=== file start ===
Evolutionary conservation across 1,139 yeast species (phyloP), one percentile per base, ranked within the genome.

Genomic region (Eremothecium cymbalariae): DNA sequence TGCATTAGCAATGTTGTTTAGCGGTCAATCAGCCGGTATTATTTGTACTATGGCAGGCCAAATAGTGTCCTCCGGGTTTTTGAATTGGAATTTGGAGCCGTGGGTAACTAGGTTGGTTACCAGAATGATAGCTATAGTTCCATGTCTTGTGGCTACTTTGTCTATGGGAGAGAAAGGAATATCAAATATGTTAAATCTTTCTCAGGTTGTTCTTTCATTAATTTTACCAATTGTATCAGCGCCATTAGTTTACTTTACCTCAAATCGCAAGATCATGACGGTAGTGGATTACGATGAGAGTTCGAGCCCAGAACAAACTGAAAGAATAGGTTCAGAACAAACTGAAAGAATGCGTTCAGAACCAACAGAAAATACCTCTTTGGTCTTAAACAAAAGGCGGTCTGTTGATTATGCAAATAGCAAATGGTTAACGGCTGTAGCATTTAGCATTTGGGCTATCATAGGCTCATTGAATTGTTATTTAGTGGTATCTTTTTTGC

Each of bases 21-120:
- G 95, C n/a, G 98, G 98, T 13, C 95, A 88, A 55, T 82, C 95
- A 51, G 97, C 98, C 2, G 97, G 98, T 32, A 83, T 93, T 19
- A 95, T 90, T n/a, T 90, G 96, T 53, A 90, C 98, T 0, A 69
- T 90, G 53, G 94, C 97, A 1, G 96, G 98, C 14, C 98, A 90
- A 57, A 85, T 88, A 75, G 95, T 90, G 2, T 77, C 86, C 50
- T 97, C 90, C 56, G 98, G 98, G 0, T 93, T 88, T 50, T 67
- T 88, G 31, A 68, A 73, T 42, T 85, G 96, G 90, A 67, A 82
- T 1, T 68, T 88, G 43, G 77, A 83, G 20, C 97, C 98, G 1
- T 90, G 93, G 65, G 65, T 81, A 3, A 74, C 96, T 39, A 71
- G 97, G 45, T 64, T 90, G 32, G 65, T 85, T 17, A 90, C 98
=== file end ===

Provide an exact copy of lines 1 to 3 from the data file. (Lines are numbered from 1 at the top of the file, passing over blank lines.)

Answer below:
Evolutionary conservation across 1,139 yeast species (phyloP), one percentile per base, ranked within the genome.

Genomic region (Eremothecium cymbalariae): DNA sequence TGCATTAGCAATGTTGTTTAGCGGTCAATCAGCCGGTATTATTTGTACTATGGCAGGCCAAATAGTGTCCTCCGGGTTTTTGAATTGGAATTTGGAGCCGTGGGTAACTAGGTTGGTTACCAGAATGATAGCTATAGTTCCATGTCTTGTGGCTACTTTGTCTATGGGAGAGAAAGGAATATCAAATATGTTAAATCTTTCTCAGGTTGTTCTTTCATTAATTTTACCAATTGTATCAGCGCCATTAGTTTACTTTACCTCAAATCGCAAGATCATGACGGTAGTGGATTACGATGAGAGTTCGAGCCCAGAACAAACTGAAAGAATAGGTTCAGAACAAACTGAAAGAATGCGTTCAGAACCAACAGAAAATACCTCTTTGGTCTTAAACAAAAGGCGGTCTGTTGATTATGCAAATAGCAAATGGTTAACGGCTGTAGCATTTAGCATTTGGGCTATCATAGGCTCATTGAATTGTTATTTAGTGGTATCTTTTTTGC

Each of bases 21-120: